Rigondeaux’s Manager Speaks on WBA Ruling

By Caryn A. Tate on November 28, 2017
Rigondeaux’s Manager Speaks on WBA Ruling
I reached out to Rigondeaux’s team today to speak with them about the WBA ruling.

WBA president Gilberto Mendoza Jr. stated that his organization would strip Guillermo Rigondeaux should he lose to Vasyl Lomachenko…

As confirmed to Boxing.com by Guillermo Rigondeaux’s manager, Alex Bornote, and reported by Miguel Rivera, WBA president Gilberto Mendoza Jr. stated that his organization would strip current WBA super bantamweight champion Guillermo “El Chacal” Rigondeaux should he lose to WBO super featherweight champion Vasyl Lomachenko on December 9. This is despite the fact that Rigondeaux is moving up two weight divisions to face Lomachenko at the latter’s weight class, and Rigondeaux’s world title is not on the line in the bout.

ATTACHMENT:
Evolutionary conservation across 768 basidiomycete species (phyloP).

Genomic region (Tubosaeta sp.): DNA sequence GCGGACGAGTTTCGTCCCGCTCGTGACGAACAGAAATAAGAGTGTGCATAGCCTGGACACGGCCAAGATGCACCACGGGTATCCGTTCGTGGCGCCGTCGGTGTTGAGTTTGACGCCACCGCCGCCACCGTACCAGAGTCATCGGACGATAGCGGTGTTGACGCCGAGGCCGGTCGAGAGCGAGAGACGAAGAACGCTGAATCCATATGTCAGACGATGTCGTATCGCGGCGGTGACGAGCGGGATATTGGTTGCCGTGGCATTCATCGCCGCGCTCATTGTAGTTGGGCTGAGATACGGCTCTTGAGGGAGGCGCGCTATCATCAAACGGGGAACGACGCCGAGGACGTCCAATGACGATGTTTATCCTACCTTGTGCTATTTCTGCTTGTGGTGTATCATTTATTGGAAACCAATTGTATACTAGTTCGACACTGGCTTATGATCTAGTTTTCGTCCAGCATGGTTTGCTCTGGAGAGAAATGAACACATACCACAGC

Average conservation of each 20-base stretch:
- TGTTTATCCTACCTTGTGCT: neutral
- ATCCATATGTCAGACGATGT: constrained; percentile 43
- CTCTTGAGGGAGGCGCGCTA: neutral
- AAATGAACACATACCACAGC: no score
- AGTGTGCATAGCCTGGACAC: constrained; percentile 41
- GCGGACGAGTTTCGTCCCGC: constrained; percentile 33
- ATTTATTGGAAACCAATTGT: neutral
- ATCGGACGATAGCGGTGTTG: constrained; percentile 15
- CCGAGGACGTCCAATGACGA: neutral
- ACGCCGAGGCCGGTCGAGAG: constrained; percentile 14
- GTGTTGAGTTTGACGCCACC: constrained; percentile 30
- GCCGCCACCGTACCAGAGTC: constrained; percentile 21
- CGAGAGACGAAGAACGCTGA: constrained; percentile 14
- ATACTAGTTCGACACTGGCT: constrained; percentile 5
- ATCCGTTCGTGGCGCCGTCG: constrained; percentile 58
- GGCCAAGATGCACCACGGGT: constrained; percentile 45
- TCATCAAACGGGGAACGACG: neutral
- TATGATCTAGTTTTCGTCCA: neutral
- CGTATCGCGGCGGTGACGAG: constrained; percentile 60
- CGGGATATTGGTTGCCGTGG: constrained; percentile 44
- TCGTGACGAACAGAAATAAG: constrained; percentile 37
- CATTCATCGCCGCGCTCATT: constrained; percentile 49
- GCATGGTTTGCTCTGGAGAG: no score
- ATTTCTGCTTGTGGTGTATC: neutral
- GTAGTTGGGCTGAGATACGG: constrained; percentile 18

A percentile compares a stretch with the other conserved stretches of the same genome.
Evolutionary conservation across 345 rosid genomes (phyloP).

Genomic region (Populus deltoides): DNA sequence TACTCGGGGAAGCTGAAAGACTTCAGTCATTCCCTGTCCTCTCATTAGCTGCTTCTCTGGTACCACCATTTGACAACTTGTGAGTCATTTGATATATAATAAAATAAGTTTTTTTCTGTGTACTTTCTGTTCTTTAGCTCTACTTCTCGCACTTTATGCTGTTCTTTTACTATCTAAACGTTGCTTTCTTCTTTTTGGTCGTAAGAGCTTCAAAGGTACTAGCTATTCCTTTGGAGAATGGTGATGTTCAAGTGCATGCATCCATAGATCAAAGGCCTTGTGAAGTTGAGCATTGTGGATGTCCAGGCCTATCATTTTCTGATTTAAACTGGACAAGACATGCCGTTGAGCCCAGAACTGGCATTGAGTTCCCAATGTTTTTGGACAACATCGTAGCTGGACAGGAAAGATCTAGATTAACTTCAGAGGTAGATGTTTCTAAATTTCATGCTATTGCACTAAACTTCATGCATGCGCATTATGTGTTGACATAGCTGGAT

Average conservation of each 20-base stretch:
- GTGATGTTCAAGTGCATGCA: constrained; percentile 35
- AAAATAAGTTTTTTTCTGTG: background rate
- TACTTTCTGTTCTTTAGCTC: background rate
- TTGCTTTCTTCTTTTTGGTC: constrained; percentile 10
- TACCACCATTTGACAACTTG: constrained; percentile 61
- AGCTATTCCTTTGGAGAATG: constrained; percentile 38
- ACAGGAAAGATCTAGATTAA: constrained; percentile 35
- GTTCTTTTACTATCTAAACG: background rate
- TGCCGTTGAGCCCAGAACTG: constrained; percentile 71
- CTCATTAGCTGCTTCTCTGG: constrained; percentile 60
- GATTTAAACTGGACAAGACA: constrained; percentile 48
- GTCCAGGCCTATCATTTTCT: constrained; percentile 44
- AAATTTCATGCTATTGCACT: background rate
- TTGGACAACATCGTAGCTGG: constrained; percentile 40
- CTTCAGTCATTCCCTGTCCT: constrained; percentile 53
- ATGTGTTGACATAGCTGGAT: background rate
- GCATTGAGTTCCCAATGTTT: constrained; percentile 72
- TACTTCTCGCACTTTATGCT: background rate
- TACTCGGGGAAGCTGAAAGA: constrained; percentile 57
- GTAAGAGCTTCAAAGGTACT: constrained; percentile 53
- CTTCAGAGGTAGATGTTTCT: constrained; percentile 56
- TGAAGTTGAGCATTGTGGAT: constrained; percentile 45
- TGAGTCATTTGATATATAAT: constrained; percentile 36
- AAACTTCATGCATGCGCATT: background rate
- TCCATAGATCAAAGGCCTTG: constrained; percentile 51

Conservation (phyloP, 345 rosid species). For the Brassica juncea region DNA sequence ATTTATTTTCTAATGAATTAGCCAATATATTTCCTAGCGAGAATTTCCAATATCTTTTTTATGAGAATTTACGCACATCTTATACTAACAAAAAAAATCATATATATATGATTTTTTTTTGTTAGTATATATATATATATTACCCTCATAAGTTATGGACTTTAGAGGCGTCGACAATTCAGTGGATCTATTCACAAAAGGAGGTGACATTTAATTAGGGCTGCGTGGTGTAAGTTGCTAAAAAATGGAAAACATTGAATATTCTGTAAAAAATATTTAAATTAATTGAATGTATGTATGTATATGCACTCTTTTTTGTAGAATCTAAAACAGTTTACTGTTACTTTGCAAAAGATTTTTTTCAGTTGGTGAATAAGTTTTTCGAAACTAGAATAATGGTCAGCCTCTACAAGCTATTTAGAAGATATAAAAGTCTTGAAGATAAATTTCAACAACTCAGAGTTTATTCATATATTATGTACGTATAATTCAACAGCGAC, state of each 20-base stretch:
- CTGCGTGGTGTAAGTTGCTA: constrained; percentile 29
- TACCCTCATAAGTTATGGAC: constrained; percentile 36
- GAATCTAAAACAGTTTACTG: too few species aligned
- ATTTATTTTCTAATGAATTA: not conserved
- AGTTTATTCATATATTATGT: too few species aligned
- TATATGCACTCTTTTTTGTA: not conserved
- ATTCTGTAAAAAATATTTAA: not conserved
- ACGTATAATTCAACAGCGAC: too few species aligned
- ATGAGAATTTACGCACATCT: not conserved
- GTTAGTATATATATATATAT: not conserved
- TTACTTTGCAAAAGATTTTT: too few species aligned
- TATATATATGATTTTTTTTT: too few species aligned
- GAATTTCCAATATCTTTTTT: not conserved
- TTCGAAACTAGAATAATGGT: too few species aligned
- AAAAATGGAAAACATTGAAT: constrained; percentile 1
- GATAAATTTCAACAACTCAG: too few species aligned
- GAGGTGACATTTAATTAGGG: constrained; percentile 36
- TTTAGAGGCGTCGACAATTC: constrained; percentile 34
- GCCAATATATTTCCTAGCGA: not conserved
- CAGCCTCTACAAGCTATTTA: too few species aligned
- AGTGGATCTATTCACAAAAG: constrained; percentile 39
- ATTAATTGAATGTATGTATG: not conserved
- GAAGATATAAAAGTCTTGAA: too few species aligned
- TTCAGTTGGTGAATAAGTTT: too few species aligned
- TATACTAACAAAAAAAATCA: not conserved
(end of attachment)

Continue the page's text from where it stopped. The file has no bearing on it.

I reached out to Rigondeaux’s team to speak with them about the WBA ruling. The manager of “El Chacal,” Alex Bornote, spoke about the WBA ruling and how the situation played out from the perspective of Rigondeaux and his team. “Rigo had applied for a special request to not fight his mandatory against [Moises] Flores as his next fight, in order to fight Lomachenko now and return [afterward] to his 122-pound obligations,” Bornote said. “The decision they’re making now is regarding his special request and making their own ruling out of it.”